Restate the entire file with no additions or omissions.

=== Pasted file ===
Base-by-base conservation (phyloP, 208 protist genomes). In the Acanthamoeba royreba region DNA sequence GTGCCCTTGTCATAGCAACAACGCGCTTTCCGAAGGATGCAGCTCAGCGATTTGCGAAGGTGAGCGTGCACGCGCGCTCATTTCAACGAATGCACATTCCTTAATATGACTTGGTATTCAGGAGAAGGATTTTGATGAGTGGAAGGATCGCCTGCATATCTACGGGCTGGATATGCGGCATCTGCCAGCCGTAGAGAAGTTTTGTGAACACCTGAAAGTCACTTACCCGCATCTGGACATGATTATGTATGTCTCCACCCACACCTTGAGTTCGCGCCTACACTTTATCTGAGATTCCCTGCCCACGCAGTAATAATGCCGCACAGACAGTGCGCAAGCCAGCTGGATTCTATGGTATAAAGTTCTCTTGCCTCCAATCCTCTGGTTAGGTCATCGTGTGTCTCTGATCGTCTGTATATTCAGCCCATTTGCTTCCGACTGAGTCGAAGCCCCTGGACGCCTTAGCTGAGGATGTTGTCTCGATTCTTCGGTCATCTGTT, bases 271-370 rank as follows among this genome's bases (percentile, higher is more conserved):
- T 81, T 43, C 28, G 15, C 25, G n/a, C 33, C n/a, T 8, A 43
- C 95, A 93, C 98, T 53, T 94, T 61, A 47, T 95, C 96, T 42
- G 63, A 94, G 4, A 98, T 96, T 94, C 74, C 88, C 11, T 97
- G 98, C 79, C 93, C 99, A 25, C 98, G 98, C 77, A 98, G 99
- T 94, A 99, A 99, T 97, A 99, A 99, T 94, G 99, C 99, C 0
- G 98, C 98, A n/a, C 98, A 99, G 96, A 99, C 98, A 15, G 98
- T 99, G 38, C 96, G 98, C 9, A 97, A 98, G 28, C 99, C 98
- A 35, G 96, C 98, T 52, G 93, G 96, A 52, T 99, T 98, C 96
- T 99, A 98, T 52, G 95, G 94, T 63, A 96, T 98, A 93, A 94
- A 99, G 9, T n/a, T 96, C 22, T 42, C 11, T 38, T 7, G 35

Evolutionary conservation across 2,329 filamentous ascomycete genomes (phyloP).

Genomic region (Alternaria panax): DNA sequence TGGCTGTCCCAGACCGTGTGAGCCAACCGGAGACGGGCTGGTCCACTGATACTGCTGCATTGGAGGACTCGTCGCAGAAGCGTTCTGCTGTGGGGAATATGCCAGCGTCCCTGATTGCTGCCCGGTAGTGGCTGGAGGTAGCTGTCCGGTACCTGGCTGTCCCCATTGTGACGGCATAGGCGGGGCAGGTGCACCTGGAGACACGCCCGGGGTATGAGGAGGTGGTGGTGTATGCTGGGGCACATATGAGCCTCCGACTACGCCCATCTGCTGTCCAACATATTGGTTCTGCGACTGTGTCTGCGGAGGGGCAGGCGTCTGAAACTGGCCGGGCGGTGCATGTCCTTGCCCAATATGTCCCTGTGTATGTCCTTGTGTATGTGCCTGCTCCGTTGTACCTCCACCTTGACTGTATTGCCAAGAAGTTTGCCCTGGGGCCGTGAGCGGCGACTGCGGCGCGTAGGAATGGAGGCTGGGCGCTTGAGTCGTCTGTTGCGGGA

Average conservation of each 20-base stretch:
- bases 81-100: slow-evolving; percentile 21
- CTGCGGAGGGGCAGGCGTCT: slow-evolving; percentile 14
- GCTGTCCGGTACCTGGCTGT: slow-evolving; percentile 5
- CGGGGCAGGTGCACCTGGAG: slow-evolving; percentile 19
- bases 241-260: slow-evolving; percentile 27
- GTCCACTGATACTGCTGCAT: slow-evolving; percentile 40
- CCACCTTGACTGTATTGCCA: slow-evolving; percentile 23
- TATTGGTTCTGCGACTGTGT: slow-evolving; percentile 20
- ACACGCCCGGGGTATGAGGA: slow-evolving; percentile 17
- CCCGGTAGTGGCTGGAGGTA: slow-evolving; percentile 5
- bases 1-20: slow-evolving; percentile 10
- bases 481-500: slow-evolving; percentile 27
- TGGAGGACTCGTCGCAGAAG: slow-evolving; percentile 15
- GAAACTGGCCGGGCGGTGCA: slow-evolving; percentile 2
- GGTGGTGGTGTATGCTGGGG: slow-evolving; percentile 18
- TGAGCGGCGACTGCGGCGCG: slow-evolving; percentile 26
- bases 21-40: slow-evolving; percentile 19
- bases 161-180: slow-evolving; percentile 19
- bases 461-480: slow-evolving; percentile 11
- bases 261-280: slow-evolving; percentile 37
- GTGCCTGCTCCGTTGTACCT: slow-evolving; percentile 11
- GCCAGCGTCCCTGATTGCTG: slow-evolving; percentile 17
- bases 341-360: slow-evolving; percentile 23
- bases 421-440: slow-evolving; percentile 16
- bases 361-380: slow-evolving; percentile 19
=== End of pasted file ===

Base-by-base conservation (phyloP, 208 protist genomes). In the Acanthamoeba royreba region DNA sequence GTGCCCTTGTCATAGCAACAACGCGCTTTCCGAAGGATGCAGCTCAGCGATTTGCGAAGGTGAGCGTGCACGCGCGCTCATTTCAACGAATGCACATTCCTTAATATGACTTGGTATTCAGGAGAAGGATTTTGATGAGTGGAAGGATCGCCTGCATATCTACGGGCTGGATATGCGGCATCTGCCAGCCGTAGAGAAGTTTTGTGAACACCTGAAAGTCACTTACCCGCATCTGGACATGATTATGTATGTCTCCACCCACACCTTGAGTTCGCGCCTACACTTTATCTGAGATTCCCTGCCCACGCAGTAATAATGCCGCACAGACAGTGCGCAAGCCAGCTGGATTCTATGGTATAAAGTTCTCTTGCCTCCAATCCTCTGGTTAGGTCATCGTGTGTCTCTGATCGTCTGTATATTCAGCCCATTTGCTTCCGACTGAGTCGAAGCCCCTGGACGCCTTAGCTGAGGATGTTGTCTCGATTCTTCGGTCATCTGTT, bases 271-370 rank as follows among this genome's bases (percentile, higher is more conserved):
- T 81, T 43, C 28, G 15, C 25, G n/a, C 33, C n/a, T 8, A 43
- C 95, A 93, C 98, T 53, T 94, T 61, A 47, T 95, C 96, T 42
- G 63, A 94, G 4, A 98, T 96, T 94, C 74, C 88, C 11, T 97
- G 98, C 79, C 93, C 99, A 25, C 98, G 98, C 77, A 98, G 99
- T 94, A 99, A 99, T 97, A 99, A 99, T 94, G 99, C 99, C 0
- G 98, C 98, A n/a, C 98, A 99, G 96, A 99, C 98, A 15, G 98
- T 99, G 38, C 96, G 98, C 9, A 97, A 98, G 28, C 99, C 98
- A 35, G 96, C 98, T 52, G 93, G 96, A 52, T 99, T 98, C 96
- T 99, A 98, T 52, G 95, G 94, T 63, A 96, T 98, A 93, A 94
- A 99, G 9, T n/a, T 96, C 22, T 42, C 11, T 38, T 7, G 35

Evolutionary conservation across 2,329 filamentous ascomycete genomes (phyloP).

Genomic region (Alternaria panax): DNA sequence TGGCTGTCCCAGACCGTGTGAGCCAACCGGAGACGGGCTGGTCCACTGATACTGCTGCATTGGAGGACTCGTCGCAGAAGCGTTCTGCTGTGGGGAATATGCCAGCGTCCCTGATTGCTGCCCGGTAGTGGCTGGAGGTAGCTGTCCGGTACCTGGCTGTCCCCATTGTGACGGCATAGGCGGGGCAGGTGCACCTGGAGACACGCCCGGGGTATGAGGAGGTGGTGGTGTATGCTGGGGCACATATGAGCCTCCGACTACGCCCATCTGCTGTCCAACATATTGGTTCTGCGACTGTGTCTGCGGAGGGGCAGGCGTCTGAAACTGGCCGGGCGGTGCATGTCCTTGCCCAATATGTCCCTGTGTATGTCCTTGTGTATGTGCCTGCTCCGTTGTACCTCCACCTTGACTGTATTGCCAAGAAGTTTGCCCTGGGGCCGTGAGCGGCGACTGCGGCGCGTAGGAATGGAGGCTGGGCGCTTGAGTCGTCTGTTGCGGGA

Average conservation of each 20-base stretch:
- bases 81-100: slow-evolving; percentile 21
- CTGCGGAGGGGCAGGCGTCT: slow-evolving; percentile 14
- GCTGTCCGGTACCTGGCTGT: slow-evolving; percentile 5
- CGGGGCAGGTGCACCTGGAG: slow-evolving; percentile 19
- bases 241-260: slow-evolving; percentile 27
- GTCCACTGATACTGCTGCAT: slow-evolving; percentile 40
- CCACCTTGACTGTATTGCCA: slow-evolving; percentile 23
- TATTGGTTCTGCGACTGTGT: slow-evolving; percentile 20
- ACACGCCCGGGGTATGAGGA: slow-evolving; percentile 17
- CCCGGTAGTGGCTGGAGGTA: slow-evolving; percentile 5
- bases 1-20: slow-evolving; percentile 10
- bases 481-500: slow-evolving; percentile 27
- TGGAGGACTCGTCGCAGAAG: slow-evolving; percentile 15
- GAAACTGGCCGGGCGGTGCA: slow-evolving; percentile 2
- GGTGGTGGTGTATGCTGGGG: slow-evolving; percentile 18
- TGAGCGGCGACTGCGGCGCG: slow-evolving; percentile 26
- bases 21-40: slow-evolving; percentile 19
- bases 161-180: slow-evolving; percentile 19
- bases 461-480: slow-evolving; percentile 11
- bases 261-280: slow-evolving; percentile 37
- GTGCCTGCTCCGTTGTACCT: slow-evolving; percentile 11
- GCCAGCGTCCCTGATTGCTG: slow-evolving; percentile 17
- bases 341-360: slow-evolving; percentile 23
- bases 421-440: slow-evolving; percentile 16
- bases 361-380: slow-evolving; percentile 19